Pier Fishing in California

Resources :: California Fishing Piers

Goleta Pier

On one visit to this pier, I casually mentioned to a fellow angler that I considered this one of the best piers in California. He nodded in agreement, said he had recently moved from the Los Angeles area, and mentioned that he had never seen the consistent action he had gotten at Goleta. Usually something is biting at this pier and, more often than not, there is an opportunity to catch good quality fish such as halibut, corbina, bass and rockfish not to mention some large sharks and rays. My own records show over seventeen fish per trip and more than thirty different species. When combined with easy access and good facilities, there is every reason to include it in a list of the state’s best piers.


This 1,450-foot-long pier sits on a wide, sandy beach and is part of the Goleta Beach County Park. Just south is the outlet from Atascadero Creek and Goleta Slough, and many days you can see surf anglers wading out from the outlet in pursuit of bass and halibut. Look to the west, and you’ll see the nearby buildings of the University of California-Santa Barbara as well as Goleta Point. The bottom here is mostly sand but the pier is often surrounded by a lush kelp bed and the pier’s pilings are heavily encrusted with mussels. In addition, a pipeline runs parallel to the pier on the right, or west side, an artificial reef of sorts, and it is usually covered by kelp part of the year.

Inshore, the pier is often good for barred surfperch, guitarfish, thornback rays, and halibut, as well as good numbers of large corbina. It’s the only pier where I’ve heard of a black (giant) sea bass being taken in the shallow surf area. The unusual catch, a small, 12-pound juvenile bass was taken in June 2002 (and many more of the protected fish have since been taken from deeper waters of the pier). Further out on the pier, halibut are again a main quarry but there is also often a steady catch of white croakers, jacksmelt, small perch and, depending on the season, pelagics including mackerel, bonito, and barracuda. Some years will even see a smattering of yellowtail or salmon.

The kelp area by the pipeline is most heavily populated by sbr (the local term for small brown rockfish) but is also frequently home to hungry calico bass (kelp bass), grass rockfish and kelp rockfish. Unfortunately, a lot of the bigger fish are lost as they wrap the angler’s lines around the kelp; as usual, the regulars are the ones who best know the proper techniques and baits, and they tend to catch most of the big fish. However, this is one pier where both expert and novice can usually catch some fish.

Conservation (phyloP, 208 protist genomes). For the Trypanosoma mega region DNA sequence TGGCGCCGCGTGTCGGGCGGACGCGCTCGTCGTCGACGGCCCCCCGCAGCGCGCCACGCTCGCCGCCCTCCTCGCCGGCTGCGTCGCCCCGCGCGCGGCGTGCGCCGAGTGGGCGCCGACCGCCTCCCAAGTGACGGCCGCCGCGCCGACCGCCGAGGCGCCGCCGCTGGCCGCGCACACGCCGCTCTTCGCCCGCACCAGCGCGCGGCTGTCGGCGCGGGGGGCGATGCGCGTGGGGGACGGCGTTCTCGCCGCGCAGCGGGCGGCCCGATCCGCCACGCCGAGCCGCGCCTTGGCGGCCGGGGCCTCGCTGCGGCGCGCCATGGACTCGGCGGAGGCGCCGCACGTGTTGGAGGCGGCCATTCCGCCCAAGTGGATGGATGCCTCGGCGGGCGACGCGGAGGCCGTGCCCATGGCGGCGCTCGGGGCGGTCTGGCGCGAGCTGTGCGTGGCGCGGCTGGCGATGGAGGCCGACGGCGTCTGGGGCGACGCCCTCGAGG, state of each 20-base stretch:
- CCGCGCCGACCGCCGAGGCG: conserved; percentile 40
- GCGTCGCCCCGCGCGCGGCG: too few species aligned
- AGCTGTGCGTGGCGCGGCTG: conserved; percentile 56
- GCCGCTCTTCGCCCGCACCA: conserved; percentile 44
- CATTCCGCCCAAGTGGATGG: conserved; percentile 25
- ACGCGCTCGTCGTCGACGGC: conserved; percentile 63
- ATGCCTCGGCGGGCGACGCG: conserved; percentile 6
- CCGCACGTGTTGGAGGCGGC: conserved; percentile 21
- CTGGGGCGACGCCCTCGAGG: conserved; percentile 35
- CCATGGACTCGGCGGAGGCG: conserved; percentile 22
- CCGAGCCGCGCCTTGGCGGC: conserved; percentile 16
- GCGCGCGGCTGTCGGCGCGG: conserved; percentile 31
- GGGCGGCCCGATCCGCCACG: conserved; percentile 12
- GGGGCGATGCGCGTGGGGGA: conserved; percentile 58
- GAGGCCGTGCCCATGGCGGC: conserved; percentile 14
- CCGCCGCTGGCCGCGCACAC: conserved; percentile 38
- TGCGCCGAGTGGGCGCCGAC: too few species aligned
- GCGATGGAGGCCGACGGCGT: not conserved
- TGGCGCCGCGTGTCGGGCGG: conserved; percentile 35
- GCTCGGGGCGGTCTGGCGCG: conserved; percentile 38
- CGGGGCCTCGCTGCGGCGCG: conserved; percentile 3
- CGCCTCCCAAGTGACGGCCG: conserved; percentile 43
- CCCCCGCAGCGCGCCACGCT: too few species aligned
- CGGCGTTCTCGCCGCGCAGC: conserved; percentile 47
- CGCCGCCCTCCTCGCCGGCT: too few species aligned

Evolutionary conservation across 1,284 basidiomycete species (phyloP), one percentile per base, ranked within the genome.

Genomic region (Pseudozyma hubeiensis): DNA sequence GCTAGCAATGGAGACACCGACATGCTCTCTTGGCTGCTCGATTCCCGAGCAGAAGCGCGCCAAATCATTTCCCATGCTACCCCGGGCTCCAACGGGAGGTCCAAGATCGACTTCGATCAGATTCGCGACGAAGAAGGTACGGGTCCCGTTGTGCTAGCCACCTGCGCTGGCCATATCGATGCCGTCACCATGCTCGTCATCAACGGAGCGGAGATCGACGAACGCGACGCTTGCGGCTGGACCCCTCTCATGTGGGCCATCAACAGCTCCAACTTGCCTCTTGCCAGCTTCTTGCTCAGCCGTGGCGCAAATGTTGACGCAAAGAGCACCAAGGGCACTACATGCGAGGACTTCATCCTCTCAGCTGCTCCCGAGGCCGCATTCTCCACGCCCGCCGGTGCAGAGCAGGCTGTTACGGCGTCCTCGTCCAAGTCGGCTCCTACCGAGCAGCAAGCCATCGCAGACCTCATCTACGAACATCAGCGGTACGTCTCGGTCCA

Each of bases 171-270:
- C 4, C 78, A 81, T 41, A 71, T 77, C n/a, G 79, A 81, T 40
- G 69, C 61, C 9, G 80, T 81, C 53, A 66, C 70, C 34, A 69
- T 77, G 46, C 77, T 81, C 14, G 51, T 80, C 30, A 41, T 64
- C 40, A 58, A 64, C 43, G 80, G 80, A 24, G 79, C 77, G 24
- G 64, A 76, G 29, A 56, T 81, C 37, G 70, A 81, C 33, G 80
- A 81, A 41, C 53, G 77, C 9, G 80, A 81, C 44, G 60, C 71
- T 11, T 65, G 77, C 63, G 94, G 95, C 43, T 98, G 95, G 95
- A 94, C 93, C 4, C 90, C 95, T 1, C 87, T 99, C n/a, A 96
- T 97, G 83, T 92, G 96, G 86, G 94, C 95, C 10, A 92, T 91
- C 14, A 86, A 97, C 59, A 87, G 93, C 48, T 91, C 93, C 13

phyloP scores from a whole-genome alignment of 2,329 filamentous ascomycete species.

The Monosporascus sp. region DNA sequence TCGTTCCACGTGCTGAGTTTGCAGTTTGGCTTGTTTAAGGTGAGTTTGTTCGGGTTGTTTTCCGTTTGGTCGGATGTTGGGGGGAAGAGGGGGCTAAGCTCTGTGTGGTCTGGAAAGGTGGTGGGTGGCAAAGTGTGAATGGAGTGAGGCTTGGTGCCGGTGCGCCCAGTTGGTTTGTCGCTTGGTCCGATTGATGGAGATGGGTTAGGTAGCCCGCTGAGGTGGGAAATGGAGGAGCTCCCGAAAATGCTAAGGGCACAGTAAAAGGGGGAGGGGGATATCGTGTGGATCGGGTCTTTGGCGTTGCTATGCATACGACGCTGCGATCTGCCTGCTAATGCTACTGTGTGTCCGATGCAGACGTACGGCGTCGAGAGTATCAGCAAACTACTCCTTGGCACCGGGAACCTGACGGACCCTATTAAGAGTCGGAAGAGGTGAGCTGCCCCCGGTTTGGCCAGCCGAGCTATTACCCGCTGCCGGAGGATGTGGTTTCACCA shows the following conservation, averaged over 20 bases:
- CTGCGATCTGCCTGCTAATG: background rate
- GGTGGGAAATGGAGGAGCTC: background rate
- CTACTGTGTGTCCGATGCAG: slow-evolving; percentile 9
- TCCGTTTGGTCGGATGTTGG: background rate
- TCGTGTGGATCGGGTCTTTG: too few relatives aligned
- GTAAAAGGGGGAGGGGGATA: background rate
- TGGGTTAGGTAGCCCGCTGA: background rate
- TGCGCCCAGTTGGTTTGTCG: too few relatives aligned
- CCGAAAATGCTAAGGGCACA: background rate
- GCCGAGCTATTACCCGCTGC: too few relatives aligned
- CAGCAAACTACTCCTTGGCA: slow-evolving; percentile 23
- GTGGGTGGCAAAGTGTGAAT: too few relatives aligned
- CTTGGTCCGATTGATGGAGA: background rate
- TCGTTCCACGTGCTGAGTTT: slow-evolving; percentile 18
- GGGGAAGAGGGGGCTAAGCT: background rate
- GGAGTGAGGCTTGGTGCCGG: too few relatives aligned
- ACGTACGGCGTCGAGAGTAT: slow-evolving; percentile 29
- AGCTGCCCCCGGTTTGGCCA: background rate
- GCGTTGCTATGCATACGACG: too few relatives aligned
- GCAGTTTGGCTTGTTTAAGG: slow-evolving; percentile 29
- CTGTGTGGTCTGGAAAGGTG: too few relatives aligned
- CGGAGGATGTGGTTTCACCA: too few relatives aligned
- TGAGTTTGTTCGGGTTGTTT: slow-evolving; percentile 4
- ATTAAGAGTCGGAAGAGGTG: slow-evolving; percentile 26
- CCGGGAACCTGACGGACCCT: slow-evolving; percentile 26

Recent unusual fish have included a banded guitarfish taken in April of 2003, a 30-inch sheephead taken in June of ‘04, and a small great white shark taken in September of 2000. The young shark, only 5-foot-long, was hauled up onto the pier by way of two crab nets and four strong anglers, and then returned to the water after the hook was removed. Since it is now illegal to capture a great white, it was a wise move.

Fishing Tips

Bring two poles here; use the light one to catch small live bait and a larger pole to catch your dinner. Most regulars here try to catch brown bait, a small queenfish or white croaker, then fish these as bait on the bottom for halibut and shovelnose sharks (guitarfish). If brown bait isn’t available, the regulars will switch to small shinerperch or smelt. Use a slider leader or a sliding sinker with a three-foot leader and bait attached to the end of the line.

To catch brown bait, or if you simply wish to catch a few small fish, do the following. For queenfish, use a Sabiki or Lucky Lura-type bait rig and simply jig, with a slow up-and-down motion, straight down from the pier, being careful not to tangle in the pilings. Generally, the best area for the queenfish is between the shallow surfline and the mid-pier area. For white croaker (tom cod), use a high/low leader baited with number 6 hooks and a small piece of anchovy. Cast the bait out and start to reel in as soon as the sinker hits bottom. The small croakers will usually hit just as the bait nears the bottom or on the retrieve. Of course, you may latch on to a larger fish with this light outfit but if you do, that’s a bonus. The majority of halibut are also taken in this fairly shallow area, because of the queenfish, sardines and other morsels of food they see inhabiting their territory. Since the advent of the pipeline it seems most halibut are taken on the east side of the pier but some halibut will be landed from almost every section of the pier each year.